It particularly bothers me that Travis Yost has taken this position. Not the position that Chiarelli should be fired, I can get behind that easily enough. I’m annoyed that he’s correlating the record to the trades. He’s billed as an advanced stats junkie, one of the best things about advanced stats, is that they can be used to refute lazy narratives. Yost has instead used his platform to promote the laziest of lazy narratives. It’s a shame, really. Maybe it’s a little off to suggest that bad trades causing a bad record is the equivalent to thinking that snow and dirt made concrete, but the process is eerily similar.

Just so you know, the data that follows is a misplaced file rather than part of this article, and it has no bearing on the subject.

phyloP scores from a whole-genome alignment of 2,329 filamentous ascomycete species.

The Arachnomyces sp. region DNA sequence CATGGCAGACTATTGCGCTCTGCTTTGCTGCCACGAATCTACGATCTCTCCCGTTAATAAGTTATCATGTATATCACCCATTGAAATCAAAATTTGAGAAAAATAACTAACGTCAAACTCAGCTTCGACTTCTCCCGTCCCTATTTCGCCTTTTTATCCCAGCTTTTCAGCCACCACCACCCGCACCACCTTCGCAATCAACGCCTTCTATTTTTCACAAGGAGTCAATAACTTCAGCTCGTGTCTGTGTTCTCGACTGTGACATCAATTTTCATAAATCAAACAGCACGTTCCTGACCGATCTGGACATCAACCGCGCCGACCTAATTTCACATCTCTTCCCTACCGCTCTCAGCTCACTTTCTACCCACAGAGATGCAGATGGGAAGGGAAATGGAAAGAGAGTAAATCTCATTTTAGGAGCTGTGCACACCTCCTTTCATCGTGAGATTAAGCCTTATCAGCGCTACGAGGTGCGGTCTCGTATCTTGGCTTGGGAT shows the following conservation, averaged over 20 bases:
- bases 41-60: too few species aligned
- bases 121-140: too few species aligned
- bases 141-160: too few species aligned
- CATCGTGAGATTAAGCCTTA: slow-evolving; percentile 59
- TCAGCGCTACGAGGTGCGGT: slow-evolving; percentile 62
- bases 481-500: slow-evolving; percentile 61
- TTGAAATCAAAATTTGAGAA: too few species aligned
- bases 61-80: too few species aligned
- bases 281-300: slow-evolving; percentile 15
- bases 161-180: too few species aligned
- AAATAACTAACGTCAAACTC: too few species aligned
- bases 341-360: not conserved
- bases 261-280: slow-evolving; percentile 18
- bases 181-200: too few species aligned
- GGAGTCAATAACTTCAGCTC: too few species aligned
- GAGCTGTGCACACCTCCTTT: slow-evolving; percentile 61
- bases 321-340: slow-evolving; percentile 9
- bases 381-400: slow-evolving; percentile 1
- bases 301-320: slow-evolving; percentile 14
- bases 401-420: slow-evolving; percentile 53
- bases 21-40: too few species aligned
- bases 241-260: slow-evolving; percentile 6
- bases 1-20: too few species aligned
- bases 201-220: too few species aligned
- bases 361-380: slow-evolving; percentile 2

The real problem I have with all of this, is that I end up looking like a Chiarelli apologist just by comparison to how unreasonable people are being. I find the need to emphatically state, those trades are REALLY bad. They hurt the team, they lacked foresight, they should be criticized, and everyone has earned their pound of flesh. BUT... I consider the Oilers current record largely inadmissible as evidence. Luckily for Chia haters, there is plenty of legitimate evidence. Really, there’s no shortage. No need to bother with things he didn’t cause, just worry about what he does cause. Remember that Kris Russell deal? There’s a summer coming up with cap complications. The pitchforks are necessary, just leave the sub .500 record out of it, because you’d be ignoring ample evidence that goaltending and coaching have a lot more to do with it than the GM or his horrible trades.